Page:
Donna Corso Examines End of Life Choices in WHEN THE WIND CHIMES CHIME
Death has existed as long as life itself and yet, it is still considered taboo-a topic seemingly exclusive to medical professionals, clergymen and undertakers. The repression of death from society's consciousness only makes it more terrifying and gloomy. Jon Underwood, pioneer of the Death Café, suggests that avoiding the subject of dying strips people of the agency over one of the most significant things they will have to eventually face. He started Death Cafés to "increase awareness of death with a view to helping people make the most of their (finite) lives." Donna Corso also shares the belief that openness towards the universal and ever-present reality of death is a necessary part of life. In her new book, When the Wind Chimes Chime: Ending the Greatest Fear of All, she examines the significant topic of end of life choices and the fear of dying in the light of the true story of Andraez, a 7-year-old boy who died from bone cancer.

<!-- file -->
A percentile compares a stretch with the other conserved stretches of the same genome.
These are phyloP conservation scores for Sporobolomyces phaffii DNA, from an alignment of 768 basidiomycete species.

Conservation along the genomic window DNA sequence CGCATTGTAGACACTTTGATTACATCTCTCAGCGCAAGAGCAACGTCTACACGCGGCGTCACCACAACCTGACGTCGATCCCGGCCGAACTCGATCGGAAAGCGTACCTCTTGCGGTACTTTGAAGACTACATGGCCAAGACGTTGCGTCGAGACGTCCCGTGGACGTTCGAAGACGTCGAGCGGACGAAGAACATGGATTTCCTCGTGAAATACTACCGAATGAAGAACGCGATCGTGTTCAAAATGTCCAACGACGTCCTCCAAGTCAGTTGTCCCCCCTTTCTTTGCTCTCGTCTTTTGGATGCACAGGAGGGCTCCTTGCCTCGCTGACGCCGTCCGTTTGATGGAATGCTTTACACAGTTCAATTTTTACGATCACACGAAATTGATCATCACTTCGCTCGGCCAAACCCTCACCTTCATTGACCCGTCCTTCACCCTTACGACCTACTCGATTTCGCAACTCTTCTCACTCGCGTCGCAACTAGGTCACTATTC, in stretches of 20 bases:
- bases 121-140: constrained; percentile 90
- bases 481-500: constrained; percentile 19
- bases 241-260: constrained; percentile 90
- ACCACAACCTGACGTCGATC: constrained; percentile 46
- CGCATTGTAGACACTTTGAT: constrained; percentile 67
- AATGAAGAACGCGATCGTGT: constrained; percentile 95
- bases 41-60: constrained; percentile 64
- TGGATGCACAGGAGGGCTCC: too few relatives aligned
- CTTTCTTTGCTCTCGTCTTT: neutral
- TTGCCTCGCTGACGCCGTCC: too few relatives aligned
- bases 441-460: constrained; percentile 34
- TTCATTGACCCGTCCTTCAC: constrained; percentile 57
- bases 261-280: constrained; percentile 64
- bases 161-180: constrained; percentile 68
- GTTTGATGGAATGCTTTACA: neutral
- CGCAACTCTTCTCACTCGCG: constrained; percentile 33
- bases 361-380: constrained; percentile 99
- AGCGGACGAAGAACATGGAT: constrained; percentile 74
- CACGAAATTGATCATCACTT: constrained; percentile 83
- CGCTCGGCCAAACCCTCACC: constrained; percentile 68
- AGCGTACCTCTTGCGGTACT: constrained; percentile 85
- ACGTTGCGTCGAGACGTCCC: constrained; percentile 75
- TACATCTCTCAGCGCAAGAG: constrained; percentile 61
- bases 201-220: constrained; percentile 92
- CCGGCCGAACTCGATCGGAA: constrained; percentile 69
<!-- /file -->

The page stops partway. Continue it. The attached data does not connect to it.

When the Wind Chimes Chime is divided into two parts. The first tells the true story of young Andraez and the lack of choices he had at the end of his life. In the second, Corso leads readers on a journey of self-discovery and shares true stories of people who approached their final days with peace and acceptance. With honesty and tender understanding, the author guides readers through the ups and downs of Andraez' journey, his parents' struggles and fears and finally to the heart of her book, which is a complete acceptance of death as a natural part of the life cycle.